“But I have never tasted meat, nor cabbage, nor corn, nor beans, nor fluid food as half as sweet as that first mess of greens.  —  James T.  Cotton Noe (1912)”.

I don’t know that guy, but I like him.

We Southerns take it on the chin for the amount of fried foods consumed – check out this technique for fried potatoes.

Oklahoma Fried Potatoes & Rocket Science

But I’m confident the amount of greens we eat counteracts that, since Collards are the undisputed king of all things good for you: read about their health benefits.  I calculate the bushels of Collards we eat in my kitchen every winter more than prepares our bodies for the stacks of hamburgers that fly off the summer grill.

Interestingly, the Greeks grew both Kale and Collards but made no distinction between them (an attempt to elevate collards to the cuisine level they merit).  Collards by the way, are considerably milder than Kale. Many wrongly believe the opposite.

There’s a wide choice of dark greens abundant during the winter months generally extending from December to April. And they’re so cheap you’ll cry.


Collard greens are my choice green as they fall nicely in the Caveman Cookery Category (CCC) and have a great deal of texture and body; as opposed to Mustards, (from the mustard plant – kale and collards are a cabbage), which are more delicate in texture, and not in the Caveman Cookery Category (CCC). They require a proper cooking time, otherwise they go too soft and can become bitter (although I do love their peppery taste and will throw some in at the end of a collard cooking session). Turnip greens, the tops of turnips if you needed a hint, are the most bitter and chewiest/most substantial body quality of the bunch (too much so for me).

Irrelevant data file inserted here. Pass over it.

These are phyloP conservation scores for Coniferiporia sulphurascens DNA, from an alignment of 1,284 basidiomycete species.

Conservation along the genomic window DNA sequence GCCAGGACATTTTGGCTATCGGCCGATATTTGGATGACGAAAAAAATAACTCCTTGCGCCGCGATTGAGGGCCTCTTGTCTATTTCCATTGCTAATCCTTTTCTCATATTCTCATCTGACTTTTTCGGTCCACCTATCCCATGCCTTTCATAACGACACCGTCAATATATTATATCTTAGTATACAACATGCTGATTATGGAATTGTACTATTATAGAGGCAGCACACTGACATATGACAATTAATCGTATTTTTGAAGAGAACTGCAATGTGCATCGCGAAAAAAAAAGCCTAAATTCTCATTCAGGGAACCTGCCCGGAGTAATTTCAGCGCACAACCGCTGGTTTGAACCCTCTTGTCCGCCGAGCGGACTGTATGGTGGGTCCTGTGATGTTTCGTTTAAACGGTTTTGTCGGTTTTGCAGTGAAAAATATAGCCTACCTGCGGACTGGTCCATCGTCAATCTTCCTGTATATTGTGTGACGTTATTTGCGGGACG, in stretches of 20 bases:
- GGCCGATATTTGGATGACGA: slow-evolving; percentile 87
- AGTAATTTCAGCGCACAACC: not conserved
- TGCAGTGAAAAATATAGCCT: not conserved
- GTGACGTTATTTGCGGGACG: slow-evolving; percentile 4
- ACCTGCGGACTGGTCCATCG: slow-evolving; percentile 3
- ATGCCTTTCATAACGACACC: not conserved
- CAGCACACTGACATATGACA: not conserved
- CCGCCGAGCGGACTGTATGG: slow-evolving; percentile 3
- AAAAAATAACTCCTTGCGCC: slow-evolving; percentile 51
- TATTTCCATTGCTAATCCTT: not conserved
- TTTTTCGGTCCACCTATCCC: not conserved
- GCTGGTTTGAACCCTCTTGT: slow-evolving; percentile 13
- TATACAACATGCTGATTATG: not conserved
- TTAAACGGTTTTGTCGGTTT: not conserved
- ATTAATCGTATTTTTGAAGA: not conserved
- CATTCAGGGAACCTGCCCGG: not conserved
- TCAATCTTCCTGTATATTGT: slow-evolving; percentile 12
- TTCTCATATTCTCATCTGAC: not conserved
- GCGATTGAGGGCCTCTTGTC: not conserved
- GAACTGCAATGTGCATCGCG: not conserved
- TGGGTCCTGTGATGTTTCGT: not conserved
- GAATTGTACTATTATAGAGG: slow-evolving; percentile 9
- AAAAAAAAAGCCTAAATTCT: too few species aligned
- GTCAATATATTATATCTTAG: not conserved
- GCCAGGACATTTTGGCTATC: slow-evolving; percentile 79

@thehomechef, Steve Collins, a chef in Santa Fe that was introduced to me via a Tweet from @santafetraveler (is that clear as black bean soup?) was gracious enough to give me the recipe for his Black Bean Chili with Short Ribs.  I didn’t tell him I’m a caveman cook or that I’d be serving the chili with Collard Greens. I’ve made the recipe a few times now, the first time I actually followed it. Since then I’ve refined it for the CCC (caveman cookery category).

Which really means that since I have kids in D.C. that are working their asses off in full time jobs during the day and spending nights plying their dream trade of musicians, while simultaneously making a gallant attempt at having normal lives that revolve around a real dinnertime, I took some liberties with the recipe – as in shortcuts.  I hope Steve won’t be offended when I tell him the shortcuts really don’t materially compromise the final product, much.

And in the recipe’s defense, I wouldn’t have experimented with it if it weren’t deserving of the investment in time.  It’s divine and if you wish to have a bit of Santa Fe Cuisine warm up your winter evening, you’ll make this recipe using any of its iterations. More than once.  And since I believe in giving credit where credit’s due, Steve says the original recipe came from Deborah Madison’s Green Restaurant Cookbook. But really, recipes are like stories.  A bit of personal embellishment, an alteration of the characters, a slight change of story progression, a pass on to others, and it becomes your own.   So thank you Steve for this recipe – it’s a wonderful winter indulgence.